There is a similar trade in Israel and the Palestinian Territories.
Israeli tourist stores offer high-end products from pre-filled, medallion embossed vessels, "recommended for christenings", to water-filled glass crucifixes for $56 (£36).
Similar items can be picked up in duty free shops at the airport and on Amazon and eBay.
"Everyone has a story for why they want it," says Riyad Mitri, a souvenir seller in Bethlehem. "Some say it's to baptise children, some drink it or use it for healing. Others believe its special properties will help their plants grow."
Naming the site
Qasr al-Yahud, from the Arabic "Castle of the Jews" is the official name used by the Israeli authorities for the baptism site they run in the occupied West Bank near Jericho. This is the traditional site where Jesus's baptism is said to have taken place and the most popular spot for pilgrims.
Palestinians traditionally call the same baptism site on their occupied land in the Jordan Valley, al-Maghtas.
The Jordanian baptism site on the East bank of the river is known as Bethany beyond the Jordan. There is a body of recent archaeological evidence that this is the likely site of Jesus's baptism. Last year Pope Francis became the third Pope to visit since 2000.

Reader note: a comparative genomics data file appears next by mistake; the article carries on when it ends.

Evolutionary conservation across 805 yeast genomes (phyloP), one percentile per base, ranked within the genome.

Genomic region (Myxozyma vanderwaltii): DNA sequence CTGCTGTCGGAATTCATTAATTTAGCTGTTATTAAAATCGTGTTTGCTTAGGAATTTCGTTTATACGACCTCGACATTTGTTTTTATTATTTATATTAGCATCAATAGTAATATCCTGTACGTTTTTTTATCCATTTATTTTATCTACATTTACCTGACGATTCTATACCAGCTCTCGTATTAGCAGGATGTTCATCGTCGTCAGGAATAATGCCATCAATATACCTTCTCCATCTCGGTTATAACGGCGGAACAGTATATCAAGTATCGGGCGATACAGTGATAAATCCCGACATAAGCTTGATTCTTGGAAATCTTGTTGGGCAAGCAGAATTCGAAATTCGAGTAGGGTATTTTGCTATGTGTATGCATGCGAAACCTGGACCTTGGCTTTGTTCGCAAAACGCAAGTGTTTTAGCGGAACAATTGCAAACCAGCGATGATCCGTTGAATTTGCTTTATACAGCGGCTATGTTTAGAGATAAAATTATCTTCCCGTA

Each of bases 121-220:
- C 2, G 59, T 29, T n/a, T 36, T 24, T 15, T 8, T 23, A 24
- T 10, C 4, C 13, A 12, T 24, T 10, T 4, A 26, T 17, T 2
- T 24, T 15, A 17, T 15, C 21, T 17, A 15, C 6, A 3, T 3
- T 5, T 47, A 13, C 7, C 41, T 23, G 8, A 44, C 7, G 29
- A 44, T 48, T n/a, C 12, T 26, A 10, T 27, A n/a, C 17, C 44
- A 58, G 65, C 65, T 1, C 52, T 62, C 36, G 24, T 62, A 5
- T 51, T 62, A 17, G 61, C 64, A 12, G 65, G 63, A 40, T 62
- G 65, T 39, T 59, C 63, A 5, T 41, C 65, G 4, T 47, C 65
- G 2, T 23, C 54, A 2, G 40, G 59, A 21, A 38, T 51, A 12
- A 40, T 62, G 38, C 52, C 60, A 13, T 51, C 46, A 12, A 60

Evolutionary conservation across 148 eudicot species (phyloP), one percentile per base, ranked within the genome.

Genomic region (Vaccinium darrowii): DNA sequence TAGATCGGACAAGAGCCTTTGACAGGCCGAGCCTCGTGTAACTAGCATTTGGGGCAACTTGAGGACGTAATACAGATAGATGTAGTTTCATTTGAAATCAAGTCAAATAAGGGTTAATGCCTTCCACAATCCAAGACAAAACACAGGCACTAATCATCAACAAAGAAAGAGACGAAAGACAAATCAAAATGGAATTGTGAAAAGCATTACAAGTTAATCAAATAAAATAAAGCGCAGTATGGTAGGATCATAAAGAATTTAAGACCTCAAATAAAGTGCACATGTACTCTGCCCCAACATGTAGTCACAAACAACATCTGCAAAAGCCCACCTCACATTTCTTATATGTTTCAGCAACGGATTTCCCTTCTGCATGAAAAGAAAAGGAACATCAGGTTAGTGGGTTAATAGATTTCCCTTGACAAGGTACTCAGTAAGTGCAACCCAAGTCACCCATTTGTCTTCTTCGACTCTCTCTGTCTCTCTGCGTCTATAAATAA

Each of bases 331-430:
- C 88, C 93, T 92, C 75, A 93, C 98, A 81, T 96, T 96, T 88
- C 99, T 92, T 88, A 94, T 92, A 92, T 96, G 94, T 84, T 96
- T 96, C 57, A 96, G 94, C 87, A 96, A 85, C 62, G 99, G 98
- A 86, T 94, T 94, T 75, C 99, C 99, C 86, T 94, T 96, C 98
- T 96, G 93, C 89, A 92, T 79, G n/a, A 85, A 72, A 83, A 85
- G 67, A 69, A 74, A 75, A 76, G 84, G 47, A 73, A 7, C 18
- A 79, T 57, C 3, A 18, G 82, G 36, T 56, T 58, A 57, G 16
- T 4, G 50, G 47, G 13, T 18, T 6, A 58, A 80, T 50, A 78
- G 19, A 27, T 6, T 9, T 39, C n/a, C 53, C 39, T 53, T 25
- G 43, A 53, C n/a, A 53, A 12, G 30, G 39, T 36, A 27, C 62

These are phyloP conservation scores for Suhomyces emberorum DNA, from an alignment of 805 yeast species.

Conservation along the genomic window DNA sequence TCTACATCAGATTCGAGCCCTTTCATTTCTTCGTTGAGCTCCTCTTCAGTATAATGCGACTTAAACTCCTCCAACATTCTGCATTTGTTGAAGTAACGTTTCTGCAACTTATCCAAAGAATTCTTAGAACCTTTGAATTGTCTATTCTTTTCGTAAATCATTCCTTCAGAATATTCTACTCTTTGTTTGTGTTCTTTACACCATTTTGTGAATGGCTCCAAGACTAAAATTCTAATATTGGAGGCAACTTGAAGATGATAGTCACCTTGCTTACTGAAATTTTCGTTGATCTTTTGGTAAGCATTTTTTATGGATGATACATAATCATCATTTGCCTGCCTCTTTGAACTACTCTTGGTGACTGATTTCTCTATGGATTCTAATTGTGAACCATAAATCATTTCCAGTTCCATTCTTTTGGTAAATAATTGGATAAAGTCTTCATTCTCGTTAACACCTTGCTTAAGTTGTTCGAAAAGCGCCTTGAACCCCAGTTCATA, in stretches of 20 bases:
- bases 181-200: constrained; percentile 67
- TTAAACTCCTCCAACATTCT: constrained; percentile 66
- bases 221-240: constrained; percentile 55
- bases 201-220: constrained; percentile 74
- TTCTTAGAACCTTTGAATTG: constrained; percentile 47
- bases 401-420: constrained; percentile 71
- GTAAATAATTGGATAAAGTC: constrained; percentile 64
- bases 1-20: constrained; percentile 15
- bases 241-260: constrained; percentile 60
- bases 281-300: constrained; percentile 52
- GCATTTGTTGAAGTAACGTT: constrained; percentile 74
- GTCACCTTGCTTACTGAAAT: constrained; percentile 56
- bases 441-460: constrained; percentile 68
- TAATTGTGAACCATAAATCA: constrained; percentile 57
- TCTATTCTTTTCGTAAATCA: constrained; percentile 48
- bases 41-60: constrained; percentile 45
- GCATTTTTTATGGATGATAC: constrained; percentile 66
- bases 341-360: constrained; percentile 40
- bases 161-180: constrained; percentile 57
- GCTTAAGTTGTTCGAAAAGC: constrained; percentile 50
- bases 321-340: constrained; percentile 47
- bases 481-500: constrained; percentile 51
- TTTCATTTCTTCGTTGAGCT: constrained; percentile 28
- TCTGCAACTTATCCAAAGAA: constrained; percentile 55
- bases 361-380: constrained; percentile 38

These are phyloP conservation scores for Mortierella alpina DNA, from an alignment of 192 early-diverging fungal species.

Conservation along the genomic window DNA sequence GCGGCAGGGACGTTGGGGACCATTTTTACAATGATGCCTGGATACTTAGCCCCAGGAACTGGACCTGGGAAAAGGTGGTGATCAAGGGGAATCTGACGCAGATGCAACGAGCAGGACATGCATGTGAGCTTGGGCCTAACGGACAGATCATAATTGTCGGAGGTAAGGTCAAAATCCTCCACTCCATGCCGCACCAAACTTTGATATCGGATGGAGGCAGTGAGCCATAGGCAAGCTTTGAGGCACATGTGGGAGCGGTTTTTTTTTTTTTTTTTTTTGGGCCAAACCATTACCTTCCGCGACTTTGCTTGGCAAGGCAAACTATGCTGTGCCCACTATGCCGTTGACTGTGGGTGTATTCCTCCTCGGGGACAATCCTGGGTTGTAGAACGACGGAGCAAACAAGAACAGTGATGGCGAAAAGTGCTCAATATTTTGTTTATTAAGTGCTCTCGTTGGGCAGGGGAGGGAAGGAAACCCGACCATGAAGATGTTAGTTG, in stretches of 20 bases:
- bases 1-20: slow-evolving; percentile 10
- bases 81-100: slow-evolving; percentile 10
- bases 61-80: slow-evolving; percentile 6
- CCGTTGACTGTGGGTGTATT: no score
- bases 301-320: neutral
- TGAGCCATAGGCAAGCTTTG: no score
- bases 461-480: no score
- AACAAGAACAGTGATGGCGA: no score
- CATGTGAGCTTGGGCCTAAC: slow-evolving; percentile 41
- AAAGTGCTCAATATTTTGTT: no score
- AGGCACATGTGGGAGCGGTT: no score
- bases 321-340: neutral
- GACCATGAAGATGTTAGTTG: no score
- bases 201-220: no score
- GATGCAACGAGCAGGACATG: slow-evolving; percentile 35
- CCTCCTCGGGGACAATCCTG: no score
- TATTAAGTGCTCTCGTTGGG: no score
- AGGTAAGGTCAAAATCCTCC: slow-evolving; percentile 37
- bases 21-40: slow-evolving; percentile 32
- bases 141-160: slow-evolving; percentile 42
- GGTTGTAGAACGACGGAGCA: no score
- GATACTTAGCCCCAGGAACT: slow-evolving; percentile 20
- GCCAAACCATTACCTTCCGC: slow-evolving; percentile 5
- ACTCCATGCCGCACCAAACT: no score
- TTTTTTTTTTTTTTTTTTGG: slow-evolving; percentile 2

The water is in such short supply that it sometimes has to be diluted as well as purified.
Palestinian Christians complain it is difficult for them to access the holy river, so their supplies are very limited.
"Once or twice a year, during feast days, the Israelis let us fill up to four 16-litre (four-gallon) tanks," says Fawzi Jaqaman, a Palestinian who puts together sets of rosaries, olive oil, soil and water from the Holy Land.
"It's not enough so we have to mix it with regular water."
Church leaders say the waters of the holy river have a special significance.
"There are layers of symbolism that go back to the origins of Christianity not just historically but also geographically," says Father Jamal Khader, head of Religious Studies at Bethlehem University.
On the other hand, Father Jamal takes a very dim view of the trade in the water.